SHOULD I STAY OR SHOULD I GO ? (You should go of course)
The Traveller's 5 Commandments
Going abroad is an experience many students look forward to. It allows them not only to improve their level in a foreign language but also to discover a new culture and make international friends. But it can also be quite scary to jump into the unknown without knowing what you’re getting into. That is why many expatriates experience “cultural shock”. Cultural shock is defined, according to the dictionary Merriam Webster, as “a sense of confusion and uncertainty along with feelings of anxiety that may affect people exposed to an alien culture or environment without adequate preparation”.
To avoid cultural shock, bad surprises and awkward moments, here is the Traveller’s Commandments that we have compiled for you and urge you to follow when you go abroad.
1. A good roommate you will be
Having roommates is a great human experience, even though it can be challenging. To make communal living bearable, it is important to set some ground rules in order to avoid conflicts. Good communication is key. Don’t stay silent and frustrated when something goes wrong. Share your feelings with your roommates and try to find solutions all together. Build together a fair schedule of housework (which is generally the major source of conflict in a shared house). Establish a rule about boy/girlfriends: do we all agree to bring them home whenever we want ? (this is the second major source of conflict, don’t forget it!) Finally, just be nice to each other, organise dinners and parties all together, and enjoy the experience. You can build real friendships forever.
2. A cautious drinker and eater you will be
There are as many ways to drink as there are countries. Russians drink vodka as if it were water, Londoners are binge drinkers and Spanish love their cerveza. Prices can vary a lot. While alcohol is rather expensive in France or the UK, you can drink shots for 1 euro in Spain! So, even if prices are attractive or your local friends want you to take a sip of everything, respect your liver and don’t be tempted to drink too much. And when it comes to food, it can be hard to get used to cooking every day if you live alone for the first time without your parents cooking for you.. You’ll be tempted to cook just pasta or French fries. Also, kebabs and pizza are generally very cheap in every country and you can easily be tempted. Try to be strong and buy vegetables: your body will appreciate it.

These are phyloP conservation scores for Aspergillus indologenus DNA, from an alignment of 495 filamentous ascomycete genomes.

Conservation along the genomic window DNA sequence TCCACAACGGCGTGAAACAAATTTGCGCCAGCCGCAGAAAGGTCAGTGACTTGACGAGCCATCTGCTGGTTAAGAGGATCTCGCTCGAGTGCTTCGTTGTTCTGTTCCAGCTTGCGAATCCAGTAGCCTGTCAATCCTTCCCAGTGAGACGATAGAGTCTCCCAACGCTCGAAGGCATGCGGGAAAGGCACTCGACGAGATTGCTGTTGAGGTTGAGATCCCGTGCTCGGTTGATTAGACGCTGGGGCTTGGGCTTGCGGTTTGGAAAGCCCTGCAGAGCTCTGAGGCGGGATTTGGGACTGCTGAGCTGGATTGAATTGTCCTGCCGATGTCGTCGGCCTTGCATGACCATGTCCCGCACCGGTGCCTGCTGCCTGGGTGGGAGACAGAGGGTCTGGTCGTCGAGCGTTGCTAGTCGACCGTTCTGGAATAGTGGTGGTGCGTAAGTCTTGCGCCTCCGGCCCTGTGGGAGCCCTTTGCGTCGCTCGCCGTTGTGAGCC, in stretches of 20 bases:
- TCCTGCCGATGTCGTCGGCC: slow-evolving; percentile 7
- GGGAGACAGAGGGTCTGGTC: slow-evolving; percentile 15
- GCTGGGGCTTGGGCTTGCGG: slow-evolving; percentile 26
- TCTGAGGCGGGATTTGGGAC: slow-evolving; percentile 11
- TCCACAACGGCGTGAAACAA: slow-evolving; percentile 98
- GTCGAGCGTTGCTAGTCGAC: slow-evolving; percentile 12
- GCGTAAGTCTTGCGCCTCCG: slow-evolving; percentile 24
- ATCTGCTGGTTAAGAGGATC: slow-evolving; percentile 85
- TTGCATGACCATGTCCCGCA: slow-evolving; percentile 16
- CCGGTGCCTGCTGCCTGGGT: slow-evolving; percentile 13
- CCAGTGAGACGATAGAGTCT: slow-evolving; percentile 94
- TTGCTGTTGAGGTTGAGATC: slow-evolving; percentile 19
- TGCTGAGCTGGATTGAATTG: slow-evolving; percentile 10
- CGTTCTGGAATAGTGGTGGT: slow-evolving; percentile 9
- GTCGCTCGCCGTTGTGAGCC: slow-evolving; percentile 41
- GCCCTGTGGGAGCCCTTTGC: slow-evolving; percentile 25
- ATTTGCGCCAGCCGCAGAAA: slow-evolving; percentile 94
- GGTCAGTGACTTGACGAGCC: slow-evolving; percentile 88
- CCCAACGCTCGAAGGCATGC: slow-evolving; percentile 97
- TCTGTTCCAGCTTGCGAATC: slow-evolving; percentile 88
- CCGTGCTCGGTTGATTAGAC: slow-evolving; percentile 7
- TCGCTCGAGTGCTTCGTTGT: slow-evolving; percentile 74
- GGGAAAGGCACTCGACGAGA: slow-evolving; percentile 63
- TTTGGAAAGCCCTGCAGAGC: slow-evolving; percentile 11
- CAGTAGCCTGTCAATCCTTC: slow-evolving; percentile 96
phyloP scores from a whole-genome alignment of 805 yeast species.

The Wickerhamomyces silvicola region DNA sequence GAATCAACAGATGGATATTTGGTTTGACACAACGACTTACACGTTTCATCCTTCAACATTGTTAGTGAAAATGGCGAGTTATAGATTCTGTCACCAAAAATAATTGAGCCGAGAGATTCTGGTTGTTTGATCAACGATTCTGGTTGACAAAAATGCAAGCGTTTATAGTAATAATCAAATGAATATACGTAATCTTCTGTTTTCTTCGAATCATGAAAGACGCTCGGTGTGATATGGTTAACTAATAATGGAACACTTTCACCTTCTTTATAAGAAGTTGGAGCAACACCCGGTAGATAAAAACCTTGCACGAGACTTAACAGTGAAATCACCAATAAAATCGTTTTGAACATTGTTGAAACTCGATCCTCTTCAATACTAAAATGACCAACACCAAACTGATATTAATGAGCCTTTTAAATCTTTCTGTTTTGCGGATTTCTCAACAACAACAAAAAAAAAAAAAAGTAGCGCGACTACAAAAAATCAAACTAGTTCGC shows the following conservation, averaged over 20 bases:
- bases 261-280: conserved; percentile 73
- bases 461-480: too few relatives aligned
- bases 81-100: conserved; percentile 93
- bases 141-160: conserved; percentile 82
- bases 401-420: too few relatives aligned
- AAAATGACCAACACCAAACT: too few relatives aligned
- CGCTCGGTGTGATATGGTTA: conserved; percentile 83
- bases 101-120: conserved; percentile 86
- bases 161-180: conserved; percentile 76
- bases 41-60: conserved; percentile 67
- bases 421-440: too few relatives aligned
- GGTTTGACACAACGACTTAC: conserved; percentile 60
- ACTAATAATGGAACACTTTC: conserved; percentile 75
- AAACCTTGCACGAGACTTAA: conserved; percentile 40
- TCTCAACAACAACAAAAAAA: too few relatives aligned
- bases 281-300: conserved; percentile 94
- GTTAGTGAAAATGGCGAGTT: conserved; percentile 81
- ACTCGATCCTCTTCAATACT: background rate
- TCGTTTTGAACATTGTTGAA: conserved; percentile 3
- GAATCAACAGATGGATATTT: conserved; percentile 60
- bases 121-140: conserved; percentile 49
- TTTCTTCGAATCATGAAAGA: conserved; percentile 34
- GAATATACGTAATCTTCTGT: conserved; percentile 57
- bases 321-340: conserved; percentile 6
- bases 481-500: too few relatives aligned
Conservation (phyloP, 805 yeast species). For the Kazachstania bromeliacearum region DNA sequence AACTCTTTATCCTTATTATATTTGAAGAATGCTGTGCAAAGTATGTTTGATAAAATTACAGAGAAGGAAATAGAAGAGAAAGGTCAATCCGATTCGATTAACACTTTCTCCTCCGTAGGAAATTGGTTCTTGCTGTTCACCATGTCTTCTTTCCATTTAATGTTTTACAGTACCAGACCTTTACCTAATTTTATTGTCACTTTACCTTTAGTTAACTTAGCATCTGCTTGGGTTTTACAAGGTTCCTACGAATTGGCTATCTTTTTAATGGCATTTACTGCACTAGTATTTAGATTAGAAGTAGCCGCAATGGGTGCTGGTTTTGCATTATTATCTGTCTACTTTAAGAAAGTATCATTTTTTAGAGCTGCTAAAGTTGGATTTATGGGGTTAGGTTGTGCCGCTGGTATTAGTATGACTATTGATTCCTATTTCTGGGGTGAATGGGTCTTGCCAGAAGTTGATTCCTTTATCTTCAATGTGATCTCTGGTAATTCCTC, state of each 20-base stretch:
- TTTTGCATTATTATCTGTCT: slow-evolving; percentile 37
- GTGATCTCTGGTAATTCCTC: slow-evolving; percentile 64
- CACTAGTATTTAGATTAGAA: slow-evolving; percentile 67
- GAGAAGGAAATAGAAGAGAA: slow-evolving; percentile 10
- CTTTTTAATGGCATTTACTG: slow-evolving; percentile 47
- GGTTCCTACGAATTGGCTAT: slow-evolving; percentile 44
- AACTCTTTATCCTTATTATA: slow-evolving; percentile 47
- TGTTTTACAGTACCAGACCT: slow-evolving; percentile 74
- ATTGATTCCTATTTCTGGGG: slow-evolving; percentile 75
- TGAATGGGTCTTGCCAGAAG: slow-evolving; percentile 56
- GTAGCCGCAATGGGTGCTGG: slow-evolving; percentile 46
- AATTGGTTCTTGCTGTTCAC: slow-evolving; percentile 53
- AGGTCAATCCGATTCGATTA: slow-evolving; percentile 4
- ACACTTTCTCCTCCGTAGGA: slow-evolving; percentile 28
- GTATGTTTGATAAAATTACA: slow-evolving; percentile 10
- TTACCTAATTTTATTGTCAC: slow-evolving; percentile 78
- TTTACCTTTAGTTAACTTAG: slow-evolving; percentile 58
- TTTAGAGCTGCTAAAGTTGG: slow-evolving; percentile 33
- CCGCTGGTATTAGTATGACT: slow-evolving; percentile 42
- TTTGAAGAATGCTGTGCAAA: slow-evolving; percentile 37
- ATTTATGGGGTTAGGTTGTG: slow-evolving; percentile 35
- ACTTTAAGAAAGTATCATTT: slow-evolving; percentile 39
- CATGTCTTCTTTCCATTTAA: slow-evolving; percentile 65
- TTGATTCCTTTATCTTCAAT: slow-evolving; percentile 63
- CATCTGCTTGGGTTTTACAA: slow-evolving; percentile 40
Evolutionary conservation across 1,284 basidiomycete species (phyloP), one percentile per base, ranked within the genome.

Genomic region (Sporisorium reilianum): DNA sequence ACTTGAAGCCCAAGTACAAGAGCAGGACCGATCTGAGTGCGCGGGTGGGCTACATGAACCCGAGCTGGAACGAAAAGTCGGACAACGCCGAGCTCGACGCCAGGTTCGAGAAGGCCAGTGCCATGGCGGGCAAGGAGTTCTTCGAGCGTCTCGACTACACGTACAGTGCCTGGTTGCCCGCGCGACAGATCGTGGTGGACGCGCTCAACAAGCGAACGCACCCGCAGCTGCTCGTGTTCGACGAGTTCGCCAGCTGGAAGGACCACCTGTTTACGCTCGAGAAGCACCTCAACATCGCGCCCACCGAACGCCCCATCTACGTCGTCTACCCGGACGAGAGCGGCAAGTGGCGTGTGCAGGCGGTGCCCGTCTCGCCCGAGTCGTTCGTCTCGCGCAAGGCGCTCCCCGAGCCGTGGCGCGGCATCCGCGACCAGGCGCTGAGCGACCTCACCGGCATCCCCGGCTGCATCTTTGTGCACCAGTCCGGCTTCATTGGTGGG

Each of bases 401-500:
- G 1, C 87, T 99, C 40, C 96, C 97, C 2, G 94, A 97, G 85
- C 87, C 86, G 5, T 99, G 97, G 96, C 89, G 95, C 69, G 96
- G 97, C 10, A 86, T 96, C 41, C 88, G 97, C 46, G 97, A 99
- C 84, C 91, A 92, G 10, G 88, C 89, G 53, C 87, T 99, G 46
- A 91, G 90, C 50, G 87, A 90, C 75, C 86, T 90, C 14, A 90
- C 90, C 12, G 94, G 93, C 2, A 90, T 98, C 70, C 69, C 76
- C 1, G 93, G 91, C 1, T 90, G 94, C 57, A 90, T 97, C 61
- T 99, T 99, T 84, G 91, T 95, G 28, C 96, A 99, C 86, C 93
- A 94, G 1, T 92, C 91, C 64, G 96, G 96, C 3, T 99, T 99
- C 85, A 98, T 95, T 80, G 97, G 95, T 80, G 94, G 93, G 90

3. An advised greeter you will be
Hugs? Kisses? It is tricky to greet someone from a different country. So to avoid awkward situations, it may be a good idea to do some research about the dos and don’ts. Although there are some similarities, kisses in France and Spain for example, the way to greet people in Asia is quite different. You may offend someone if you try to hug him! There might also be situations where you think people are being too friendly: in Southern countries, people are often very tactile whereas in Northern European countries this is not the case at all.
4. Health insurance ? Money ? A prepared student you will be
Nobody likes getting into a lot of administrative drama, but it is a necessary step before moving to a new country. If you are an European travelling in Europe, the matter of health insurance is less of a headache, you just need to ask for the European Health Card and you are good to go. However, if you go to North America, health care is very expensive and you might need to subscribe to a private insurer. As for documentation, you will need a visa depending on how long and why you travel. For the EU, you don’t need a visa, but a National Insurance Number is compulsory to work. In Spain, it is called el Número de Identificación Extranjera. These processes can be quite long so it is very important to plan months ahead in order to get all the documentation you need on time and avoid any bad surprises!
As regards money, there are scholarships. If you go with the Erasmus program, there is the Erasmus Grant, which is open to all European students. Outside Europe, there are also scholarships available, so make sure you get hold of the correct information in time.
5. A perfect student life you will lead
It is hard to go to a new university and fit in. You might feel alone among local students who all already know each other. Don’t panic, there are international student groups inside almost every university and even outside. Enroll in an activity you like in order to meet people who have the same interests as you. Look for it, register for meetings, parties, trips… Don’t be shy! It will help you make friends and discover the country you are living in. Plus, it is the opportunity to meet with locals and practice your second language. Don’t forget, you only get one chance at Erasmus or Study Abroad!
To conclude, with the right preparation, you won’t have anything to be afraid of. Go, you will not be disappointed.
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